This bloke brings to mind the late, great Georgie Best who, when asked where all his money had gone, replied that he’d spent much of it on drink, fast cars and even faster women. The rest, he said, he’d just wasted.

A MAN who won £9.7million ($15.5m) on Lotto has squandered it and is now an alcoholic, earning £75 ($120)-per-day as a painter and decorator

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Koch head   

The Ten Network boasts (gawdknows why) Australia’s Biggest Loser. The Seven Network has Australia’s biggest dill.

CHANNEL Seven presenter David Koch has admitted tweeting “… time to sleep like the dead” while covering the earthquake disaster in Christchurch was a “poor choice of words”.

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Pizza as health food?   23/2/2011

An elderly woman ate little but pizza for three years. You’d not be surprised if such a diet killed her.
But quite the opposite happened, actually.

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Multi-skilled   22/2/2011

The Ballarat Courier introduces readers to Kryal Castle’s new owners:

Mr Finch is the director and founder of Finch Industries in Brooklyn, Melbourne, and owns a house in Greendale, north of Ballan as well as other property investments.
Ms Alexander grew up on a farm in Western Victoria and is a renowned scientist and psychic.

A renowned scientist and psychic? She must have graduated from the Tim Flannery faculty.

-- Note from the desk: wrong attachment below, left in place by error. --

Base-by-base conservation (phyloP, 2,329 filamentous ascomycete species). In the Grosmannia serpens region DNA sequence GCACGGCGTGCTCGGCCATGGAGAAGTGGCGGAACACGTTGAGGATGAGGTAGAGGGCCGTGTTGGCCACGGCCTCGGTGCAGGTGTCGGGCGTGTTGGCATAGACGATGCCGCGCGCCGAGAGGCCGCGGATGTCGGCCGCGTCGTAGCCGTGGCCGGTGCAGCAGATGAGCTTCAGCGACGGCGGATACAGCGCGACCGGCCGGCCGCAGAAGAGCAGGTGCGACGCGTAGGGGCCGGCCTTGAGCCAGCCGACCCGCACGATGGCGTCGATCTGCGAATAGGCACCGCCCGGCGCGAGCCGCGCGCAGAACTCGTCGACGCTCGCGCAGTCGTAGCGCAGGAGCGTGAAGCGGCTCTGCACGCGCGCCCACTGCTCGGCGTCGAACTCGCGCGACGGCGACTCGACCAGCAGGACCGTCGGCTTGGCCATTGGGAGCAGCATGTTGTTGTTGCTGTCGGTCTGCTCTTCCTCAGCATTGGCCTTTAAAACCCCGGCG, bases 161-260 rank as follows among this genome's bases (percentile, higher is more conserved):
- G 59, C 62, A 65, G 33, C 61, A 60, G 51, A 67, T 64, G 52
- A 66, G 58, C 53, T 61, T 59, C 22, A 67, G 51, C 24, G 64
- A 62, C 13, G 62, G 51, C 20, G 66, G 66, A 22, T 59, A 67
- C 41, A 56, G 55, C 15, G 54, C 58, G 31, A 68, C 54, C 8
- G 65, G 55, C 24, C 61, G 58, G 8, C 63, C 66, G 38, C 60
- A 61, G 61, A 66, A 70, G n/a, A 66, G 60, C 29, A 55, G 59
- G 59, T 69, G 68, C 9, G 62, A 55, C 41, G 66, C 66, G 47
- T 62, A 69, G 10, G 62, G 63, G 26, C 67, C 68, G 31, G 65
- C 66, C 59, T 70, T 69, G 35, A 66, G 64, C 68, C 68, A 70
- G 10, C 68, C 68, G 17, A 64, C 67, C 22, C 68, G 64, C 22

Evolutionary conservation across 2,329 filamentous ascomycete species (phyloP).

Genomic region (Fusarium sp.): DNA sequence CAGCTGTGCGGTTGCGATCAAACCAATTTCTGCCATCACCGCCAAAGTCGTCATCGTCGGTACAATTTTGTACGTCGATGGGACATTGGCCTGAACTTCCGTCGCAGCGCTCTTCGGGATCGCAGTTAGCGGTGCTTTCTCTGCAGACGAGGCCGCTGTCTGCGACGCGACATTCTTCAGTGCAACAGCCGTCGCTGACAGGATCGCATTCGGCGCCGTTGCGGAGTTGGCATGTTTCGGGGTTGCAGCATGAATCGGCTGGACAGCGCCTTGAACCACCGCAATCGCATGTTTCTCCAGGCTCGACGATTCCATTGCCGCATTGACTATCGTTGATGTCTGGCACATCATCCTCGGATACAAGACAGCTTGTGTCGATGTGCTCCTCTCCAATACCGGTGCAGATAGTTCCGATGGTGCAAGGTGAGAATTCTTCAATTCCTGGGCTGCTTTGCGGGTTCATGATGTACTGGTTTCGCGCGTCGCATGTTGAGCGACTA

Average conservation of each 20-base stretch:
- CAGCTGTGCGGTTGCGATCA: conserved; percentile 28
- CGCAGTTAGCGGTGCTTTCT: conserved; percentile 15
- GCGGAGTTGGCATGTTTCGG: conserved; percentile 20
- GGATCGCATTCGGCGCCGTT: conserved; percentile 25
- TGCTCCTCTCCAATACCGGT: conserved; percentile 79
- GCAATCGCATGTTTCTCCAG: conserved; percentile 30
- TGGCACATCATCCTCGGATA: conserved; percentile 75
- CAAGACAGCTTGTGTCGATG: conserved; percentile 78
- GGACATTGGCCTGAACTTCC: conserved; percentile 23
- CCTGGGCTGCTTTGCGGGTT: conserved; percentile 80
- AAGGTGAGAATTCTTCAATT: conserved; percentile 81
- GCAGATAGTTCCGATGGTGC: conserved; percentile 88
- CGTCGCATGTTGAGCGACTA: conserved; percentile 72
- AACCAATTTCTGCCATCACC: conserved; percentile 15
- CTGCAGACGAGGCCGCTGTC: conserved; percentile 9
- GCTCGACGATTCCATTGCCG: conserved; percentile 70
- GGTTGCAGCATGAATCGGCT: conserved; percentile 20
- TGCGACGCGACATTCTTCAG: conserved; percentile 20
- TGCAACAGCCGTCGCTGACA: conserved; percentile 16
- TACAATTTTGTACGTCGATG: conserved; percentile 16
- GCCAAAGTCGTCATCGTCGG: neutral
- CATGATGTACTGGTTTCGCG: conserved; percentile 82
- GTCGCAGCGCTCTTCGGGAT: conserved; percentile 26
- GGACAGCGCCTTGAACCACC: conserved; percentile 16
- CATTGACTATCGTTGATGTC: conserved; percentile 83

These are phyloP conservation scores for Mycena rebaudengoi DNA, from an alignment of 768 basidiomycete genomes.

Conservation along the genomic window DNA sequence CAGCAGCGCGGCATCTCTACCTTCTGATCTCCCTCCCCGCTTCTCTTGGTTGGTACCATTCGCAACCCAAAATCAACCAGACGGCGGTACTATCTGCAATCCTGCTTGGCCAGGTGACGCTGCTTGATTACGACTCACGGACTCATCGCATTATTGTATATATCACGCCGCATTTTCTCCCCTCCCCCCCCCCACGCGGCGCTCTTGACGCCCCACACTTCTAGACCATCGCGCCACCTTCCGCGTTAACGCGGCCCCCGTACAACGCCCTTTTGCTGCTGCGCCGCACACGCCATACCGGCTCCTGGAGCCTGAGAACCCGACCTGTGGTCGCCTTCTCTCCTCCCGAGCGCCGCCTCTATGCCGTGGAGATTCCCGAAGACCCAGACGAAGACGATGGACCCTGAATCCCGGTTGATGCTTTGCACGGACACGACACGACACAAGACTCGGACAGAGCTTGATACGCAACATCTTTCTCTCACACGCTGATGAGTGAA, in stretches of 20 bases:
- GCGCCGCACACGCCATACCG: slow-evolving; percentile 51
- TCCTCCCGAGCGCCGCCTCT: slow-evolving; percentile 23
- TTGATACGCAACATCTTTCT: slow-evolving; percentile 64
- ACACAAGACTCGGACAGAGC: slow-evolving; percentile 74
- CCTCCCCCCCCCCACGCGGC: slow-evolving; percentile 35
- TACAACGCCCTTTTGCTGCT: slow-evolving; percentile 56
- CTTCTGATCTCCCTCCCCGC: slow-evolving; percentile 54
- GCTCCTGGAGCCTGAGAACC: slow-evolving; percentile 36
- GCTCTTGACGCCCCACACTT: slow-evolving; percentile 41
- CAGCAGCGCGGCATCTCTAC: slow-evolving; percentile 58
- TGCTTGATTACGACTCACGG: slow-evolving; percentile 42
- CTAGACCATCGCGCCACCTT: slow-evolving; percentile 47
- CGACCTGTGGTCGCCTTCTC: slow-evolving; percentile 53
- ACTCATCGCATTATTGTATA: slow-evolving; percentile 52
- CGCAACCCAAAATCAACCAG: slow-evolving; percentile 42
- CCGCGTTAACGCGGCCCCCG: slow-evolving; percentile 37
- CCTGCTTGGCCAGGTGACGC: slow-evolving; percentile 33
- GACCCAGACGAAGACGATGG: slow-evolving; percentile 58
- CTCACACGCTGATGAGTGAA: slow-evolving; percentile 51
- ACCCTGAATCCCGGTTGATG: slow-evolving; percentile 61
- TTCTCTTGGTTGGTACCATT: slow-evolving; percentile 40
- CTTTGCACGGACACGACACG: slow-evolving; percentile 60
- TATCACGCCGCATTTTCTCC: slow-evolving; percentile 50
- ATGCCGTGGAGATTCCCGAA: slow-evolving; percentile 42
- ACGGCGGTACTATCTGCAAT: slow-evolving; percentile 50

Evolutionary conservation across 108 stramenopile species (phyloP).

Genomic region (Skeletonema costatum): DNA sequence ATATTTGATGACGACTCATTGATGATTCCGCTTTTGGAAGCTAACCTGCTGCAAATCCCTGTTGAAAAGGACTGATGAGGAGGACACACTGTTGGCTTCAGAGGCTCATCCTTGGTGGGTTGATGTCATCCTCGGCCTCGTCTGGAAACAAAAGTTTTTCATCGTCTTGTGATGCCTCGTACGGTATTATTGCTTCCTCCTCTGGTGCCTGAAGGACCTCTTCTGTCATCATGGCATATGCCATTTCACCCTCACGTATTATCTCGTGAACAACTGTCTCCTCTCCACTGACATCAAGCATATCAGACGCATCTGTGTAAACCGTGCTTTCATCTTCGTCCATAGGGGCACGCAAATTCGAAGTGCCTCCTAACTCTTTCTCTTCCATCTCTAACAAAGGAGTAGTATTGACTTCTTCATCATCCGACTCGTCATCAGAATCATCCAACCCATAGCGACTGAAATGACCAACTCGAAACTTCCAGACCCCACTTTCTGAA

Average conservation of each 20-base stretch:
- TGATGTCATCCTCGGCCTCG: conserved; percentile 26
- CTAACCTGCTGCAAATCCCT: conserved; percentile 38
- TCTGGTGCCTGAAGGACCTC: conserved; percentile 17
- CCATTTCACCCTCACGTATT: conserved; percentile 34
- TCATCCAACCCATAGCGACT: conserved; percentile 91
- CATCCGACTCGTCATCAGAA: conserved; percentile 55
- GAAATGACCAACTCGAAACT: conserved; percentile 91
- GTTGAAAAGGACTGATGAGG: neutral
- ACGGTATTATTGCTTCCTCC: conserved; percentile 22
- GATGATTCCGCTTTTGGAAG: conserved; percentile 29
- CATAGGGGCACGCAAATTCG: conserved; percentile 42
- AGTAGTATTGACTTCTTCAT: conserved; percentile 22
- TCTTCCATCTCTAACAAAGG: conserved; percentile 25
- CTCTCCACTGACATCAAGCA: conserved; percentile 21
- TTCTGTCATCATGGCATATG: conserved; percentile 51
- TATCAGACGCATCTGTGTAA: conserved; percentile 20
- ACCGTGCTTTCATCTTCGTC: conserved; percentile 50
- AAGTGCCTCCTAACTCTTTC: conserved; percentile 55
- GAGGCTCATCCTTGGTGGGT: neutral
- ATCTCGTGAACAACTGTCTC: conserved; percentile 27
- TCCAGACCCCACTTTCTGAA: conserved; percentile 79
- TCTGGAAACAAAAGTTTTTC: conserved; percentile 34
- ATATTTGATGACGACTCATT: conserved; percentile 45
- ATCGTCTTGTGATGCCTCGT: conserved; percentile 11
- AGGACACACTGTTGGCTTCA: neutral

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Utter failure   20/2/2011

The unintended consequences of multiculturalism as reported by Britain’s chief rabbi:

Last week the Community Security Trust, the body that monitors antisemitic incidents, published its annual report, showing that the figures for 2010 were the second highest since record-keeping began. Jews especially in London and Manchester have found themselves attacked on their way to and from synagogue, or abused by passers-by. Jewish students feel themselves so intimidated on campuses throughout the country that last week they were in Westminster lobbying their MPs, something I cannot recall happening before.
The Jewish community in Britain is small, and antisemitism only one form of hatred among many. But the Jewish story is worth telling if only because the re-emergence of antisemitism in a culture is always an early warning signal of wider breakdown. The alarm has been sounding loudly for some time.

It is crystal clear: The leaders of Britain, France and Germany are correct, multiculturalism has failed. Yet our hapless leaders fail to acknowledge the obvious. There are votes involved.